In prison, he fought rivals. He stabbed a man and was sent to solitary confinement—a dark place where he was left with his thoughts. But there he discovered his goals. First, he wanted to get to a more relaxed prison unit. The warden offered him a path if he avoided trouble and agreed to study for his GED. He did both. Deep down, education is what Gordon craved. He later found the attention and motivation he desired in the Ferguson Unit in Livingston.
“Support gave me a sense of looking at myself a different way,” Gordon said. “I had to look at myself because somebody else loved me more than I loved myself. Support kept me moving.”
Once released, he started Operation Rescue, also known as OG1. His organization works to rehabilitate young people convicted of gang-related crimes, first-time offenders currently locked up, teens getting recruited by gangs and those dealing with anger-management issues.
His group recently spoke to students at James Madison High School, Finner’s alma mater. With his voice straining, Gordon begged the teens to listen.
“I’m sitting here telling you because somebody in this room will end up in jail,” Gordon said. “ You’re thinking, ‘It won’t happen to me.’ Hell, I wasn’t supposed to go to jail, either.”
Like Gordon, so many local organizations are motivated to help all children affected by gangs have options—especially those troubled in southeast Houston. These organizations attack Houston’s gang problem through education, health care and outreach intervention.
Many work on their own, all wanting to make a bigger impact but admitting to needing help, more attention and the need for people to step up.
Photos: Operation Triple Beam
Mike Malkemes shares Gordon’s passion. Malkemes, a former Marine, founded Generation One, an organization that focuses on saving children from gang life at an early age. As much as Malkemes loves helping teens, his research found he must target pre-school-aged children to make a difference.
“We looked at everything we were doing and realized 0 to 5 (years old) is where everything has to happen,” Malkemes said. “The self-awareness, the self-regulation, the empathy, the trust, the unresolved trauma from bereavement and death was overwhelming everything else.”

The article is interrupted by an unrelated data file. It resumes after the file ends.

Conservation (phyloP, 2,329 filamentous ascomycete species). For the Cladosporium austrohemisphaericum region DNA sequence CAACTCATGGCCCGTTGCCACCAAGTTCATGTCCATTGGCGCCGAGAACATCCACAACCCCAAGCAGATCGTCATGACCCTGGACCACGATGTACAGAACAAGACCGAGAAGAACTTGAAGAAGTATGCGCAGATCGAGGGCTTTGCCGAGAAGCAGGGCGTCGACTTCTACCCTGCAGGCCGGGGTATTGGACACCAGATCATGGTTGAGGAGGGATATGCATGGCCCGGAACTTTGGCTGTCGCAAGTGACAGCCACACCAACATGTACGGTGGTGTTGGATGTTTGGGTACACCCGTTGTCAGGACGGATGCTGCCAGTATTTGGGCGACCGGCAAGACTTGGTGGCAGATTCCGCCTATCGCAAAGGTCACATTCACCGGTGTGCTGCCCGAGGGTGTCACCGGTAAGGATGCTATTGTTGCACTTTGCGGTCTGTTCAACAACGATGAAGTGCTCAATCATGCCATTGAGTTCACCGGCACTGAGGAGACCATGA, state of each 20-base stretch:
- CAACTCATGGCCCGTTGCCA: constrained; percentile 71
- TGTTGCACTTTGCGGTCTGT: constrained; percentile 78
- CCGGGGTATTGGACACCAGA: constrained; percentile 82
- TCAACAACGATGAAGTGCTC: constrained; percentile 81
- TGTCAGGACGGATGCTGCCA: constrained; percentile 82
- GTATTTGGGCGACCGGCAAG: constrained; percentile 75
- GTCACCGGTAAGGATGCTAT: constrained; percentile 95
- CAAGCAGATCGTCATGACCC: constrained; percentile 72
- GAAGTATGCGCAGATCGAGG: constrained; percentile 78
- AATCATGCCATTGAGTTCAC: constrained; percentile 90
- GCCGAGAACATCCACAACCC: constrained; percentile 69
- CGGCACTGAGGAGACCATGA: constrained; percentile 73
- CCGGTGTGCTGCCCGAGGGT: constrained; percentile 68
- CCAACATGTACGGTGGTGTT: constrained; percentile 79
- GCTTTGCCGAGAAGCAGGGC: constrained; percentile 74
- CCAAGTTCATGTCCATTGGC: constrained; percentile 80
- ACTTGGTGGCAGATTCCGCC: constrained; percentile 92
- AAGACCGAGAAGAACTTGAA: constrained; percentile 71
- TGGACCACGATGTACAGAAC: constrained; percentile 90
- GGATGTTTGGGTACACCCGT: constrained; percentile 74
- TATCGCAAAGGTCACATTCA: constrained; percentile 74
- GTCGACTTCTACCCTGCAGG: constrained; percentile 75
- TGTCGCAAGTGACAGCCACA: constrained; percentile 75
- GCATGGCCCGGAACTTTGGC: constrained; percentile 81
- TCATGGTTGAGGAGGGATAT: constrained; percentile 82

Nine of every 10 students at Generation One lost their mom, dad, brother or sister killed in the last year.
Saving youth surrounded by violence, Noel Pinnock said, is a public health priority.
Pinnock leads My Brother’s Keeper, a program run by the city of Houston’s health department.
The aim is to cool youth violence, and gangs play a large pat.
“I think the number one issue or factor is that we have kids who are anonymous to all of us,” Pinnock said. “Anonymity is when you exist but don’t exist. Nobody wants to get up and live in a world or society that (doesn’t) know who they are.”
Pinnock grew up in Sunnyside in southeast Houston, one of the city’s most crime-ridden areas for gangs. Pinnock said the neighborhood drug dealer lived nearby and packed weight.
“I’m talking both grams and guns,” Pinnock said.
In March, My Brother’s Keeper and the Harris County District Attorney’s Office launched a first-of-its-kind juvenile intervention that focuses on providing mental health support and rehabilitation classes.
Harris County’s program is the first in the nation to apply to middle schoolers. Pinnock is optimistic about the results.
“We’re not competing with the gangs,” Pinnock said, “we’re not even trying to show them there’s a better way. We’re just showing them there’s another way.”
Gordon found his other way.
He no longer chooses to hide.
Most days he wears his black-buttoned uniform with patches on each sleeve promoting Operation Rescue. Now known as OG1, Gordon begs for teens’ attention, hoping to recruit them to a path far different from the one he chose decades ago.